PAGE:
pinentry's new window titles could be more (less?) informative
peter at digitalbrains.com
Thu Sep 28 20:42:41 CEST 2017
On 28/09/17 20:03, Robert J. Hansen wrote:
> He turned it into a Firefox plugin that
> would put a red warning banner at the top of the browser if you were
> apparently being phished.
I remember you telling this before, it's a really neat study that gives
But I'm not convinced it can be transferred to this situation. Yes,
people ignore large parts of their browser screen; in fact, I'm willing
to bet this goes for a lot of windows, according to my n=1 usability
study that is my personal experience. It goes especially for browsers,
though, with all the useless cruft on websites. Navigational bars, by
the way, can also be ignored until one needs to navigate a site. If I
just followed a search engine hit to an interesting article, I don't
care about anything around that article no matter how useful it might be
in different circumstances. I automatically pay it no mind at all.
I don't think this pinentry feature will help identify an unwanted
pinentry request when in fact the user is not surprised by being
prompted for their key. They'll just think "ah, okay then" and type it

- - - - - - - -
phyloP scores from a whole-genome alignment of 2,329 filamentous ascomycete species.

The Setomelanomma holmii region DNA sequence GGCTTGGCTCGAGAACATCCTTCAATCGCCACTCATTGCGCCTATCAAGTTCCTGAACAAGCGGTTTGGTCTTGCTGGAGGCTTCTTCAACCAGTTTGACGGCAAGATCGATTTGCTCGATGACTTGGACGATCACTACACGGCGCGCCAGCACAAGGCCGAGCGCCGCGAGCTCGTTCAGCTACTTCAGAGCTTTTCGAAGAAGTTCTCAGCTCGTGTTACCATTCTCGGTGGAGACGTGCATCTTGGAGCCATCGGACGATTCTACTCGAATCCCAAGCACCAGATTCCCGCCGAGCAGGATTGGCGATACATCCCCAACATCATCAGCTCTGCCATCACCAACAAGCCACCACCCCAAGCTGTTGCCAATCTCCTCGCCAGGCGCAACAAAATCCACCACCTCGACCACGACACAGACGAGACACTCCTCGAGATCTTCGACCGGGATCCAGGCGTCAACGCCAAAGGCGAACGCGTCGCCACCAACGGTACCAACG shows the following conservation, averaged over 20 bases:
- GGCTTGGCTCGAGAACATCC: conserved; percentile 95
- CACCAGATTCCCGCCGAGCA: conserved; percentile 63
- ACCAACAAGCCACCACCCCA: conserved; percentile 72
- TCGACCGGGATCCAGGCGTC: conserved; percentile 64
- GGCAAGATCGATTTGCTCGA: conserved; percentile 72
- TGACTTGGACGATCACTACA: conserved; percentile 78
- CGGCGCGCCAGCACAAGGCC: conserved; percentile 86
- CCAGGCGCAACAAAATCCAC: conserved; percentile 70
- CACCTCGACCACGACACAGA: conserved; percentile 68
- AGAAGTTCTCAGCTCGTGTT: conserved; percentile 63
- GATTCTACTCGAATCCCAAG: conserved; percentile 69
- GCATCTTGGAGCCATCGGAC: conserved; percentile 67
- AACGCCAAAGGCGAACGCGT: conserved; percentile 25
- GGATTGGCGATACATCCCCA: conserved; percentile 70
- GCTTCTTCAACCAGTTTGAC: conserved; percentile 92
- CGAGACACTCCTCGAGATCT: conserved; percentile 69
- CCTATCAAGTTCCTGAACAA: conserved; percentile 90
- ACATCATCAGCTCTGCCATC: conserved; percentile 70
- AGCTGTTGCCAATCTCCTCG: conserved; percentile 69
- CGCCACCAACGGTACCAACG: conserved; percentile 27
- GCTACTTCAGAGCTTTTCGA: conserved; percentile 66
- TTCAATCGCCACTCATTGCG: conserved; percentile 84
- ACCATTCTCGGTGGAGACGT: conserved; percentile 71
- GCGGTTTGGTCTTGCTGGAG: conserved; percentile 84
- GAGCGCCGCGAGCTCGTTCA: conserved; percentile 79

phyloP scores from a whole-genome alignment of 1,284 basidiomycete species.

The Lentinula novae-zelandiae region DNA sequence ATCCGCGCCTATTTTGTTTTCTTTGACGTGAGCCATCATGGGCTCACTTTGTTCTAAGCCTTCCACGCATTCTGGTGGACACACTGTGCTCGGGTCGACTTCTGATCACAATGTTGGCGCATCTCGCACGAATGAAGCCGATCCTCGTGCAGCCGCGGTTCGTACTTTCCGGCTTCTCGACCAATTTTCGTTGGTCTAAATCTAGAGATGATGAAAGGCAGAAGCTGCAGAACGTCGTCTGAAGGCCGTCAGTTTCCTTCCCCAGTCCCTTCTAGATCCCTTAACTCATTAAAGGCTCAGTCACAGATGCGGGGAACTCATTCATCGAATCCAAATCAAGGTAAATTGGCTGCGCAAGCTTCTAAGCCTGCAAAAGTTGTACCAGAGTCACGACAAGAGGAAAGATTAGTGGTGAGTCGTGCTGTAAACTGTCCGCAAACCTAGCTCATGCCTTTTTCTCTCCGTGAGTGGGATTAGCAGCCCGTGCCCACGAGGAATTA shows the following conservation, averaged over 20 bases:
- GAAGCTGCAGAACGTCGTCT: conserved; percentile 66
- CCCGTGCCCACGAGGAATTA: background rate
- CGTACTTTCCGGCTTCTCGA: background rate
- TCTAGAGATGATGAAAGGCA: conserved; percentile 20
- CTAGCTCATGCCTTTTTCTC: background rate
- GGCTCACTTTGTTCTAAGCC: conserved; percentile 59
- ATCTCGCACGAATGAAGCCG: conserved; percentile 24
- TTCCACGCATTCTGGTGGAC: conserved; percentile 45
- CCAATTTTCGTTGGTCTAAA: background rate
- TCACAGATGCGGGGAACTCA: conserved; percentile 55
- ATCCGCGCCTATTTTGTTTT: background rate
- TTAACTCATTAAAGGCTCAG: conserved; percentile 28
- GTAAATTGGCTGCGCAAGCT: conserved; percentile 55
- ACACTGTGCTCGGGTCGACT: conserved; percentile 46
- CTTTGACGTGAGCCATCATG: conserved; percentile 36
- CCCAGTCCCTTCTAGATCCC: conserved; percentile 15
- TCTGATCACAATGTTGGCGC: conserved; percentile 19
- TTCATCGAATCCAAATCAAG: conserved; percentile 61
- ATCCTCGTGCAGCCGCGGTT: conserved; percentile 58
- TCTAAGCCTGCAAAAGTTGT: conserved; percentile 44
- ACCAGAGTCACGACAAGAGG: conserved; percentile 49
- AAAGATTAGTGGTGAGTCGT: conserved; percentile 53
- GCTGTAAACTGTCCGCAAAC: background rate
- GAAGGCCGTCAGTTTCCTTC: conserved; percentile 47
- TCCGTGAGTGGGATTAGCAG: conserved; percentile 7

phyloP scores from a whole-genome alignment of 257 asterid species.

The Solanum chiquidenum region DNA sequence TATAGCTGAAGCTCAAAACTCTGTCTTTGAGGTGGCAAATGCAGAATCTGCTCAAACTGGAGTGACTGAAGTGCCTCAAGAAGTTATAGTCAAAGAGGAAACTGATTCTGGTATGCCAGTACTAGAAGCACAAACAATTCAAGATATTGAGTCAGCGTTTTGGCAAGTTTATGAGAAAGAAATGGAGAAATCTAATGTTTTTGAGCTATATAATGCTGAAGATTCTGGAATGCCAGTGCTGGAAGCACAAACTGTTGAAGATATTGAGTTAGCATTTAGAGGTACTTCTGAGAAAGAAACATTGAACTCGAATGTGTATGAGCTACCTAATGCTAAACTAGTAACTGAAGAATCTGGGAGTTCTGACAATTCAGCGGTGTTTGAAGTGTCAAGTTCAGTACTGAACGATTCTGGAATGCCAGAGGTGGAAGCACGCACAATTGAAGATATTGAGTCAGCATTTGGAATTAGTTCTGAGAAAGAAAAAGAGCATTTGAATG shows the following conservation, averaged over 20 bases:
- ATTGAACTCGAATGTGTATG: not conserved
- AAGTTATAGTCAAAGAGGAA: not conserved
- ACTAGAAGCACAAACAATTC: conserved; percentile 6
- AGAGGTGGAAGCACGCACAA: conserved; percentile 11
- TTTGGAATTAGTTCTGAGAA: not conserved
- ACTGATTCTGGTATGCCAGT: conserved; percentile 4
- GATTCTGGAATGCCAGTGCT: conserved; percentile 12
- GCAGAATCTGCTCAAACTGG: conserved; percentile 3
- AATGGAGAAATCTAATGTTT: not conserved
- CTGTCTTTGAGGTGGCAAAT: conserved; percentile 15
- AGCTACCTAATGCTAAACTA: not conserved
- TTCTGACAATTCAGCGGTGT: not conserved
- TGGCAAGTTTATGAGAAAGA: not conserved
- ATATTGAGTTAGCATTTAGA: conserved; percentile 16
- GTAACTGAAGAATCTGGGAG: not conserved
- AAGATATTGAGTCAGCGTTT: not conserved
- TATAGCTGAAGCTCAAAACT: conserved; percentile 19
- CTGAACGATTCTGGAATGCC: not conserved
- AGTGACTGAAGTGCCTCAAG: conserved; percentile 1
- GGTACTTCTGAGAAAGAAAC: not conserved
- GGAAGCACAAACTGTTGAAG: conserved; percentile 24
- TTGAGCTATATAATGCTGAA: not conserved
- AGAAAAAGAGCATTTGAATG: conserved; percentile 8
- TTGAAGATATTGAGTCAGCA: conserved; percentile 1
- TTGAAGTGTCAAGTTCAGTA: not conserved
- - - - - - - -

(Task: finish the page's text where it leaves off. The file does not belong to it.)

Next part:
in. I know I would seven times out of ten, and then I'm being nice to
However, I think it's about when a user /didn't/ expect the pinentry,
and is wondering where it came from. People have occasionally come on
gnupg-users asking "why does my system keep asking me for my $#&%
key?!", and then it, for instance, turned out they had forgotten they
allowed their desktop environment's keyring manager to use GnuPG to
encrypt their keyring. If the pinentry would have just indicated
"gnome-keyring" (I'm not saying gnome-keyring supports this, it's just
an example), they wouldn't have been bewildered and worried their system
was doing bad stuff.
Basically, I don't think it's a security feature to catch malicious
activity, like the phishing. It's just informational, which can be quite
nice, having some information, knowing what's going on. It's there when
you _look_ for it.
My 2 cents,
I use the GNU Privacy Guard (GnuPG) in combination with Enigmail.
You can send me encrypted mail if you want some privacy.
My key is available at <http://digitalbrains.com/2012/openpgp-key-peter>
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